There is more than meets the eye when it comes to being a credit office manager. For example, did you know that they make an average of $25.36 an hour? That's $52,753 a year!
Between 2018 and 2028, the career is expected to grow 16% and produce 104,700 job opportunities across the U.S.
There are certain skills that many credit office managers have in order to accomplish their responsibilities. By taking a look through resumes, we were able to narrow down the most common skills for a person in this position. We discovered that a lot of resumes listed analytical skills, communication skills and detail oriented.
When it comes to the most important skills required to be a credit office manager, we found that a lot of resumes listed 13.9% of credit office managers included payroll, while 7.8% of resumes included financial statements, and 6.6% of resumes included credit reports. Hard skills like these are helpful to have when it comes to performing essential job responsibilities.
If you're interested in becoming a credit office manager, one of the first things to consider is how much education you need. We've determined that 38.9% of credit office managers have a bachelor's degree. In terms of higher education levels, we found that 7.9% of credit office managers have master's degrees. Even though some credit office managers have a college degree, it's possible to become one with only a high school degree or GED.
Choosing the right major is always an important step when researching how to become a credit office manager. When we researched the most common majors for a credit office manager, we found that they most commonly earn bachelor's degree degrees or associate degree degrees. Other degrees that we often see on credit office manager resumes include high school diploma degrees or master's degree degrees.
You may find that experience in other jobs will help you become a credit office manager. In fact, many credit office manager jobs require experience in a role such as office manager. Meanwhile, many credit office managers also have previous career experience in roles such as credit manager or customer service representative.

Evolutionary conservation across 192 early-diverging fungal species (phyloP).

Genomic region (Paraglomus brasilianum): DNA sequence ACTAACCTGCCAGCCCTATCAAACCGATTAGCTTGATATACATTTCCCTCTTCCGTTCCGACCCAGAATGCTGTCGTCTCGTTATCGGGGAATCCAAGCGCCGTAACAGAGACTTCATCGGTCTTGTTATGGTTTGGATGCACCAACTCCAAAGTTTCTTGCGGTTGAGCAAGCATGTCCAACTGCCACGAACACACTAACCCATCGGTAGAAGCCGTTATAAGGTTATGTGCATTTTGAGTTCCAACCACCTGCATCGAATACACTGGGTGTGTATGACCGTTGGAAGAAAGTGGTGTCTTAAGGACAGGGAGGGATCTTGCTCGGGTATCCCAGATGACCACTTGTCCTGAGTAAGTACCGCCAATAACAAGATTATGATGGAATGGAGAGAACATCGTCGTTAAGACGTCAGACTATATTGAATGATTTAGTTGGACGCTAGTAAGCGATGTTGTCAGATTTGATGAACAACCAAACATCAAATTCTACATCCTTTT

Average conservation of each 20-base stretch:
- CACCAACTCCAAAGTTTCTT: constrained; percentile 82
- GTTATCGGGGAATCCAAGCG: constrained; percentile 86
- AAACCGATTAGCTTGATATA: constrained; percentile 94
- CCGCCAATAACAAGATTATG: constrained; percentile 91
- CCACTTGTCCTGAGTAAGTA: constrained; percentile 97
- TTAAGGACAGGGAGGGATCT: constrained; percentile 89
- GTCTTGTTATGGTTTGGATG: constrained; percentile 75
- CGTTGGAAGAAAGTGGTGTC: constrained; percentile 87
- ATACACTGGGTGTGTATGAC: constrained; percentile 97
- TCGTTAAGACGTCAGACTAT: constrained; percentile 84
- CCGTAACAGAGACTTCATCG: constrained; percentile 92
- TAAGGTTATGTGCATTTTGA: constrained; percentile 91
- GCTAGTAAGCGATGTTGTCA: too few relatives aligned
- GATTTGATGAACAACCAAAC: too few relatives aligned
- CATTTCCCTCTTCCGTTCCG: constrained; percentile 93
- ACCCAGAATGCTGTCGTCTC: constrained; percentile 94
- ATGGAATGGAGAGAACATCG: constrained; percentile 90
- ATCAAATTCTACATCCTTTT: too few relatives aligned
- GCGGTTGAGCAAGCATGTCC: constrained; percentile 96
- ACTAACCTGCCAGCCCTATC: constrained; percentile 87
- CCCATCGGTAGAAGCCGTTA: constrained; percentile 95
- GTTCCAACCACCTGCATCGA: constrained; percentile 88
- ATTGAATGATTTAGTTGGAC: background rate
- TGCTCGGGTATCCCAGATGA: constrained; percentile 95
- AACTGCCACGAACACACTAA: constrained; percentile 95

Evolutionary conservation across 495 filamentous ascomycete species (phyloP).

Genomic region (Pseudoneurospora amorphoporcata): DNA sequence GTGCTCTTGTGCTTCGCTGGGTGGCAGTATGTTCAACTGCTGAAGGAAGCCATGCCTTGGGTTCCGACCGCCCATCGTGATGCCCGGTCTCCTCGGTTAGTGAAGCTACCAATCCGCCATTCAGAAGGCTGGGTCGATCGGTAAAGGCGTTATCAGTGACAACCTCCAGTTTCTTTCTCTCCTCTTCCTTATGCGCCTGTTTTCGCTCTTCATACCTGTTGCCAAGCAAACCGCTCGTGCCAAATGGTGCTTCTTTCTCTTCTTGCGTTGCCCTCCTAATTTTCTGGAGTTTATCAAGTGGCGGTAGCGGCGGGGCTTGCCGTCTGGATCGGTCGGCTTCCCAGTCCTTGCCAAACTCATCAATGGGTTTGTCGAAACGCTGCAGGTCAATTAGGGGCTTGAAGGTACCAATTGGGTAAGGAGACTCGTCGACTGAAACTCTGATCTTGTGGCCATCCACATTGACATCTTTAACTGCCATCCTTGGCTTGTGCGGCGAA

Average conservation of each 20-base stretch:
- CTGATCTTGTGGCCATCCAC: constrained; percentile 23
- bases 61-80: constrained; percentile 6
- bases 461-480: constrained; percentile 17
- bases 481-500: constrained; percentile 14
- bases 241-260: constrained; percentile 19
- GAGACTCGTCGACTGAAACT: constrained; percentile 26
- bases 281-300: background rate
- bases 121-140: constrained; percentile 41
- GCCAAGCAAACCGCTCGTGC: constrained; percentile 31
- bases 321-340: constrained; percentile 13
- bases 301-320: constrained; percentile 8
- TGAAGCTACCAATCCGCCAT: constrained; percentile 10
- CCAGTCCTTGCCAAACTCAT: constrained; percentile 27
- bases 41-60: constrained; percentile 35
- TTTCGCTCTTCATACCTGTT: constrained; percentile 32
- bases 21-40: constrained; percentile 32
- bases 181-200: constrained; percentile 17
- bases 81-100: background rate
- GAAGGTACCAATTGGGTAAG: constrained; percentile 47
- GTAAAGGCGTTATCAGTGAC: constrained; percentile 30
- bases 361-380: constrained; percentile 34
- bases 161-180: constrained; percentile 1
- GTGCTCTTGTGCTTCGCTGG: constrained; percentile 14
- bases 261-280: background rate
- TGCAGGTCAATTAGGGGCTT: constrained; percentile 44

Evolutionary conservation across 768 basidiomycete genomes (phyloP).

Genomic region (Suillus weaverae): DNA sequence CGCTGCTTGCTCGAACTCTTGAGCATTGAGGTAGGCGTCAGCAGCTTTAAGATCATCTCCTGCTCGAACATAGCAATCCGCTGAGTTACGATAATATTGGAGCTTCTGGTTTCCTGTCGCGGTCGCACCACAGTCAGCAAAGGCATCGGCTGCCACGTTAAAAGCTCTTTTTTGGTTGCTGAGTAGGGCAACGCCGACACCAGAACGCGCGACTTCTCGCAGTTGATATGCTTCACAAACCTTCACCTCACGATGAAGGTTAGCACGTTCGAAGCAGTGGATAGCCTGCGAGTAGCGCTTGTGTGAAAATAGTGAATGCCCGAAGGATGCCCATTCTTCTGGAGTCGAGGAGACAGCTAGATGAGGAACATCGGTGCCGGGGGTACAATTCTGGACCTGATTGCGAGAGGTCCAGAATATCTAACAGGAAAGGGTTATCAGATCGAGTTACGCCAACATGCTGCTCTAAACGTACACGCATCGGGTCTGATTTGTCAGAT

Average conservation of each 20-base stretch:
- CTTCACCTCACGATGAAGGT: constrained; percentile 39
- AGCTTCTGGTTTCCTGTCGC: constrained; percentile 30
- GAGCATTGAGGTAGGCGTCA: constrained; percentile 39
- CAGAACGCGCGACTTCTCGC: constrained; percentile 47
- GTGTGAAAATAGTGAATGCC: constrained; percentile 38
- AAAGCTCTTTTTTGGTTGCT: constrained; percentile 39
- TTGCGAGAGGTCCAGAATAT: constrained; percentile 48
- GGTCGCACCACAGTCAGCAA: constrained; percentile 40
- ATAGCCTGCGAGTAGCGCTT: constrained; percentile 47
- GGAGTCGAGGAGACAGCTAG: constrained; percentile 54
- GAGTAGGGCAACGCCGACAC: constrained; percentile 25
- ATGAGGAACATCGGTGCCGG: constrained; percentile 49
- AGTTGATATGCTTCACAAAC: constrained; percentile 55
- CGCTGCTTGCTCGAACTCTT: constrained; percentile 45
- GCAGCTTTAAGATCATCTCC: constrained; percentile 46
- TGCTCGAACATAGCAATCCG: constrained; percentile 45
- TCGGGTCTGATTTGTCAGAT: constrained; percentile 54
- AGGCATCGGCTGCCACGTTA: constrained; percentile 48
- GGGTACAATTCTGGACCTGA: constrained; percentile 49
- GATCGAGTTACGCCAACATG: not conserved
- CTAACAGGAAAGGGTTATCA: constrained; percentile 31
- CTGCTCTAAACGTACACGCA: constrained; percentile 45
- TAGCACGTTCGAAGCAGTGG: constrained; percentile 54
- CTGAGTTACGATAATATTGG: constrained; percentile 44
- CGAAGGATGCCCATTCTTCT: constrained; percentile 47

Tell us your goals and we'll match you with the right jobs to get there.
As you move along in your career, you may start taking on more responsibilities or notice that you've taken on a leadership role. Using our career map, a credit office manager can determine their career goals through the career progression. For example, they could start out with a role such as credit manager, progress to a title such as credit and collection manager and then eventually end up with the title credit and collection manager.
Tell us your goals and we'll match you with the rights job to get there.
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The skills section on your resume can be almost as important as the experience section, so you want it to be an accurate portrayal of what you can do. Luckily, we've found all of the skills you'll need so even if you don't have these skills yet, you know what you need to work on. Out of all the resumes we looked through, 13.9% of credit office managers listed payroll on their resume, but soft skills such as analytical skills and communication skills are important as well.